At times, it feels like watching a movie with an unreliable narrator. She gets into everything from her professional to private life, from auditions to her relationship with Ernest Hemingway, which she claims had "nothing erotic or sexual" about it. In fact, despite countless biographies recalling her many affairs (with both men and women) and the open relationship she had with her husband Rudolf Sieber (whom she married in 1923), Dietrich says, "I wasn't erotic at all!" It would be hard to believe Dietrich lacked sexuality after seeing any one of her films, especially von Sternberg's Morocco (1930), in which she dons a tuxedo and a top hat and full-on kisses a woman on the lips? It was an unprecedented move for that time period, but this particular scene ranks as one of the top moments that turned her into an elusive, androgynous sex symbol and queen of pantsuits. It also got her an Oscar nomination for Best Actress.
But Marlene isn't lacking for juicy details. Though she has nothing to say about Hitchcock, she calls Fritz Lang "an absolute terror," and states von Sternberg was "always deliberately making life difficult" for her—but she spins this last one positively, saying that had forced her to think rather than just do what she was told. At one point, Dietrich lies to director Schell, saying she was an only child—which they later fact-check pretty easily to find out she had a sister. At one point she adamantly states, "I'm a practical person, a logical person... No time for dreaming." Yet, she wrote poetry and conjured up the wildest fantasies with her screen presence. And Billy Wilder had said that Dietrich had an "incurably romantic soul," even going so far to say she had the "romantic immaturity of a 16-year-old."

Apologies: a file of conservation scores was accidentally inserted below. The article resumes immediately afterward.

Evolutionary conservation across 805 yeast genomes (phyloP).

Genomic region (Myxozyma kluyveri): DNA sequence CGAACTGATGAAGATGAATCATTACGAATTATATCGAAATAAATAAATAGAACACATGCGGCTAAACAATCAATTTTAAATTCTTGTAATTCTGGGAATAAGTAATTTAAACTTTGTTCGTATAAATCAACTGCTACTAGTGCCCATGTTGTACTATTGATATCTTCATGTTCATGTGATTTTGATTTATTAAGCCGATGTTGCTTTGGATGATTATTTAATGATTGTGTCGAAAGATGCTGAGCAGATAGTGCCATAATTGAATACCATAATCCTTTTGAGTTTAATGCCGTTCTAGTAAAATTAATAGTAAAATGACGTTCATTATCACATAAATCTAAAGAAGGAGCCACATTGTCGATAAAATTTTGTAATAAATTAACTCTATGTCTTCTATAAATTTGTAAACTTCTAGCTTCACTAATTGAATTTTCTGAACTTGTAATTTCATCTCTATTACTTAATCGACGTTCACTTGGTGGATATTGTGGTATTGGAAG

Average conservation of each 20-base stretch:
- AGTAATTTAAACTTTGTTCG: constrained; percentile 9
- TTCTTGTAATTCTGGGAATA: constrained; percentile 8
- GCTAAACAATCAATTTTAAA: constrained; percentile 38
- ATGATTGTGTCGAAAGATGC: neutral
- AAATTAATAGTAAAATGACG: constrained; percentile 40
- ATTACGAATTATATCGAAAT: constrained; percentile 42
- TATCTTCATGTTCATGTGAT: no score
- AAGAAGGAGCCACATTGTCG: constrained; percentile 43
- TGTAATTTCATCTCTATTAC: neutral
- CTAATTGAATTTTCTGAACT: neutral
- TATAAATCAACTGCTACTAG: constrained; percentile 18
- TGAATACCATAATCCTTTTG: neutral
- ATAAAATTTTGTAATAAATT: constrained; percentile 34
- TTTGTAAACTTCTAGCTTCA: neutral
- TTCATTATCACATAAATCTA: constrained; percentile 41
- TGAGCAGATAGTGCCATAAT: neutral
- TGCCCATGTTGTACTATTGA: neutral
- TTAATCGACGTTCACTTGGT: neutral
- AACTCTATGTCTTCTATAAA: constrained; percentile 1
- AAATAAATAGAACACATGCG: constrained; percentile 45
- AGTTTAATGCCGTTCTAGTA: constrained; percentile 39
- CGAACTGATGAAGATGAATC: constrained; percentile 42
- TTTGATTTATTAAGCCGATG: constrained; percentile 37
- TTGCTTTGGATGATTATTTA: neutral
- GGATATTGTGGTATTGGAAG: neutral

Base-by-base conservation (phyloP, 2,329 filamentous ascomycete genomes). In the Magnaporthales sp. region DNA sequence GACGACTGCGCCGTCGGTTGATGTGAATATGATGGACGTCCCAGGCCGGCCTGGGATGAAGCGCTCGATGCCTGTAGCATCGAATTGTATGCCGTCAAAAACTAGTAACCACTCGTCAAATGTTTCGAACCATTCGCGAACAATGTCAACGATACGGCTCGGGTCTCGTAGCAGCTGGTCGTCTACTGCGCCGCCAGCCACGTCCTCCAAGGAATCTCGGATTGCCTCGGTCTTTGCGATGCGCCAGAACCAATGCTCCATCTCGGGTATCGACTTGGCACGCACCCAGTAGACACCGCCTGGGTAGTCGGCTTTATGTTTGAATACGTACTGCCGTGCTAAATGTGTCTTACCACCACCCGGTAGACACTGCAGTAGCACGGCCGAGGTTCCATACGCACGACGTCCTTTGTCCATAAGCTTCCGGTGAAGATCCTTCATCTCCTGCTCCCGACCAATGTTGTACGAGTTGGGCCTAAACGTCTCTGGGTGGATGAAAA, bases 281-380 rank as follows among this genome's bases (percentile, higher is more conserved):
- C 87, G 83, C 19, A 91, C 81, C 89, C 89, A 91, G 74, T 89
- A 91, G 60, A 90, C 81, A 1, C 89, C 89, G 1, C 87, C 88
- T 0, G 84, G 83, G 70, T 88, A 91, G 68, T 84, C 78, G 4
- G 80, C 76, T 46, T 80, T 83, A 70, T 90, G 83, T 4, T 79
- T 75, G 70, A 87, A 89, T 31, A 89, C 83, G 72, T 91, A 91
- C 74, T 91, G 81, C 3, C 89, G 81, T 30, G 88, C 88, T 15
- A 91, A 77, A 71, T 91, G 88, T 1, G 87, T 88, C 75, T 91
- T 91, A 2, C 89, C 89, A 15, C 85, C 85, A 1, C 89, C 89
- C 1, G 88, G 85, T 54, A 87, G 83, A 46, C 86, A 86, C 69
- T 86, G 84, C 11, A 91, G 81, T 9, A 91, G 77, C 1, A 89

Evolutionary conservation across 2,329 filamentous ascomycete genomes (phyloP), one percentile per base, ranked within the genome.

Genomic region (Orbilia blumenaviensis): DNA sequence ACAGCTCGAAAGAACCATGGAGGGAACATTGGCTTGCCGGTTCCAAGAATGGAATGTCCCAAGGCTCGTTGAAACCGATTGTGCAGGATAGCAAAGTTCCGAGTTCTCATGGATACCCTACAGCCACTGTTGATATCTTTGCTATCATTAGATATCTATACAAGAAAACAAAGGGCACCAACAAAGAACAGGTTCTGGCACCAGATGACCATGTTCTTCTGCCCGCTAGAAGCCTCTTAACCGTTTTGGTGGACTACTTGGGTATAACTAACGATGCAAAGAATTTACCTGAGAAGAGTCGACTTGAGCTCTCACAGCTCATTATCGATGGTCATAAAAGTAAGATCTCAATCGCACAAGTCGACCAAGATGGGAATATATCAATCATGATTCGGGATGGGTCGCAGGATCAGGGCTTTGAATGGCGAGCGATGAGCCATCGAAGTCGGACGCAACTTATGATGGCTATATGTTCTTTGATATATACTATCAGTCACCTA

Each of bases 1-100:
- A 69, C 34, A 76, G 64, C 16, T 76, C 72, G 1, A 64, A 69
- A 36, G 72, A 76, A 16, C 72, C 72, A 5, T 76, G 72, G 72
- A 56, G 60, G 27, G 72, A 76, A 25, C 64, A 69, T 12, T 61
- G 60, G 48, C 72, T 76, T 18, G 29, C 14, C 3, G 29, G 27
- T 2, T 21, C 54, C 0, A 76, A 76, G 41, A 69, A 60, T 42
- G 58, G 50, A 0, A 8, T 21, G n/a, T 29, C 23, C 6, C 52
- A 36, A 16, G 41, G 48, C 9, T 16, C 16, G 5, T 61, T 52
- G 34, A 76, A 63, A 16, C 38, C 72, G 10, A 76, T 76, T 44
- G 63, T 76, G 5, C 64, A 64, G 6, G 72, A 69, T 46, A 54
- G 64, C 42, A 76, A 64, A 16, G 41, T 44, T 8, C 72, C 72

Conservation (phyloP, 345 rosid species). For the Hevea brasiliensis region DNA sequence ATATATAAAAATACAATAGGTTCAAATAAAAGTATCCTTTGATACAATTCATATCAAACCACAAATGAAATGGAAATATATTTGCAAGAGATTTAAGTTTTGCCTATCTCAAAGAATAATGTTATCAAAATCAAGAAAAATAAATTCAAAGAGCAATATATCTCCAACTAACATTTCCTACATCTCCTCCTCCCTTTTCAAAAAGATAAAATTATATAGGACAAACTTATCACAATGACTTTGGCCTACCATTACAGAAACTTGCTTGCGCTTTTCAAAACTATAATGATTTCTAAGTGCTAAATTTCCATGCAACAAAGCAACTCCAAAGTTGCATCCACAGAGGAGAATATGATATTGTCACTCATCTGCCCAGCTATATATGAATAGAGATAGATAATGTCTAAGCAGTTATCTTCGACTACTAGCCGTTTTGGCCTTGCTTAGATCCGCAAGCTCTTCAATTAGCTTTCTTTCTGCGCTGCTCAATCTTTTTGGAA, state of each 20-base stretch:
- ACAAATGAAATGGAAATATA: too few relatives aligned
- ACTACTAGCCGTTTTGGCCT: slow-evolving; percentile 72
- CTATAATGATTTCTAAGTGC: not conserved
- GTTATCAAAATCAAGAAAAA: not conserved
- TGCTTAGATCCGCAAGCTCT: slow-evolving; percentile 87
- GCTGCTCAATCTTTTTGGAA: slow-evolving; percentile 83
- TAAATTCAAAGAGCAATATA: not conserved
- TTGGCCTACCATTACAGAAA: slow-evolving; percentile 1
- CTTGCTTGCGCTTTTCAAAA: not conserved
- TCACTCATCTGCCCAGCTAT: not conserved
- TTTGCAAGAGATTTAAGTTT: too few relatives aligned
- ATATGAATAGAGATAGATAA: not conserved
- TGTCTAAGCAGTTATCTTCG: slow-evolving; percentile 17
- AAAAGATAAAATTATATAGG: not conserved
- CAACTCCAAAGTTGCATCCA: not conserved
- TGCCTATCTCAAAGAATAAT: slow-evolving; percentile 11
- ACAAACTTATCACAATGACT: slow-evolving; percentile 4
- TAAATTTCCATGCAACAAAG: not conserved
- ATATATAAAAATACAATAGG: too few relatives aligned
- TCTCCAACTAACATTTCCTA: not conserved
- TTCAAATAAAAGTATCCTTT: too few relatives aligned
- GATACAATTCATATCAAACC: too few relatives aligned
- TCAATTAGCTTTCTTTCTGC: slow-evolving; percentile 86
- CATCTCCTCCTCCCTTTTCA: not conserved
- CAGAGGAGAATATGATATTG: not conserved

But perhaps she was most scandalous to Germans, who didn't know how to feel about Dietrich. They loved her, they hated her. They wanted her, they couldn't have her. They felt betrayed by the actress, who thwarted Hitler's professional advances and fled her home country for Hollywood and applied for U.S. citizenship. Born in Berlin, Germany, in 1901, Dietrich lived through both World Wars, but her political agenda came into play during the second. She supported American troops and became one of the first celebrities to raise war bonds, and she used her art for good, details of which can be found, oddly enough, on the CIA website. But she frames her allegiance in an elegantly apparent, almost blasé manner. "Naturally we were against the Nazis, of course we were," she says in Marlene. "Does it take such great courage to decide which side to take? No." She led an adjacent life to fellow German actress Leni Riefenstahl, yet they basically existed worlds apart (Riefenstahl was a Nazi darling). Dietrich, who refused to side with the Nazi Party, was called "wholly un-German."
One of the last things Dietrich says in Marlene is, "I never, ever took my career seriously." She accredits her stardom to not being interested in the first place—and how that was the quality that made Josef von Sternberg interested in her. But while she embodies this elusory persona in many films, it's hard to believe she didn't actually care. Dietrich is a woman who explicitly transformed, and let herself be transformed, for the sake of art: a skill so rare and, yes, serious, that she still captivates audiences nearly 100 years later.